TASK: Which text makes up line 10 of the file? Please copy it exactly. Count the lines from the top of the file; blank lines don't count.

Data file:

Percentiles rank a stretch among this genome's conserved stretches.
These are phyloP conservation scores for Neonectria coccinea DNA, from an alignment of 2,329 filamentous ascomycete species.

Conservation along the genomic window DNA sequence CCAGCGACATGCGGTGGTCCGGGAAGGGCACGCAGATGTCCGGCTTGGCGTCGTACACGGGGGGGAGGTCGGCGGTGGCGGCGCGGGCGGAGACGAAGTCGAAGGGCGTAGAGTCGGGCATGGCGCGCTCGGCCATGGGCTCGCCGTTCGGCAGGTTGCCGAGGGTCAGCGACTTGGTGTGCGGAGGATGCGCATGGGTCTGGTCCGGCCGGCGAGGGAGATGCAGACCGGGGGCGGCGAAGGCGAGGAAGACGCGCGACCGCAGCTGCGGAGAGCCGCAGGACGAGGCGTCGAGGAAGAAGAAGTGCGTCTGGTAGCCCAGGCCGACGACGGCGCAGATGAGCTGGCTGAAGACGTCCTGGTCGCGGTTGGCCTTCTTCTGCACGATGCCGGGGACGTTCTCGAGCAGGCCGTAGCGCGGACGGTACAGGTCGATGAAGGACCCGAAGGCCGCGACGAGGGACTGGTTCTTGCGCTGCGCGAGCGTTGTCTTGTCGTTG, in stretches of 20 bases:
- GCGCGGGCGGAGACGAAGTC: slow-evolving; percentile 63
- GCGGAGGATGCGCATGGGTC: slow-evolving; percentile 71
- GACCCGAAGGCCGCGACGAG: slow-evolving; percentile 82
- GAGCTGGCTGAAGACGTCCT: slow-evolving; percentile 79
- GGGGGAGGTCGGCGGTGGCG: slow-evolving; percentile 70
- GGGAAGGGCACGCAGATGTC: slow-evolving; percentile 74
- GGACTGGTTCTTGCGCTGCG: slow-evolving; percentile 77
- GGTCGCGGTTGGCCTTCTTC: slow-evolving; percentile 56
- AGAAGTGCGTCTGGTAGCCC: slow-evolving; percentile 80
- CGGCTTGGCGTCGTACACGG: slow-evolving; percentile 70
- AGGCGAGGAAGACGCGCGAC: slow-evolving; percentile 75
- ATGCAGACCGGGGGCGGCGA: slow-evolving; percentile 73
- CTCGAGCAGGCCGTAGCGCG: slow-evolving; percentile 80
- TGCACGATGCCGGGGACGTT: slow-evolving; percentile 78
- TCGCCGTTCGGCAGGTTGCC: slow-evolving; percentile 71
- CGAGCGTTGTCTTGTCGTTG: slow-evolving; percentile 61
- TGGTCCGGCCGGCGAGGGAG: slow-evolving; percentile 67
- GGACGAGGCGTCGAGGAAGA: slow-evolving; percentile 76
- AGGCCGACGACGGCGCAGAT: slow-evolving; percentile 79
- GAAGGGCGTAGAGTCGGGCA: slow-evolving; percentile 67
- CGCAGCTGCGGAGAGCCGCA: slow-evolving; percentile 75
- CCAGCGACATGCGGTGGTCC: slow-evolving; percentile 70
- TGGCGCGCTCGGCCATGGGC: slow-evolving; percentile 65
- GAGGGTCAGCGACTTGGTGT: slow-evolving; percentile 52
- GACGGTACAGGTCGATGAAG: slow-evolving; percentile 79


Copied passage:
- GGACTGGTTCTTGCGCTGCG: slow-evolving; percentile 77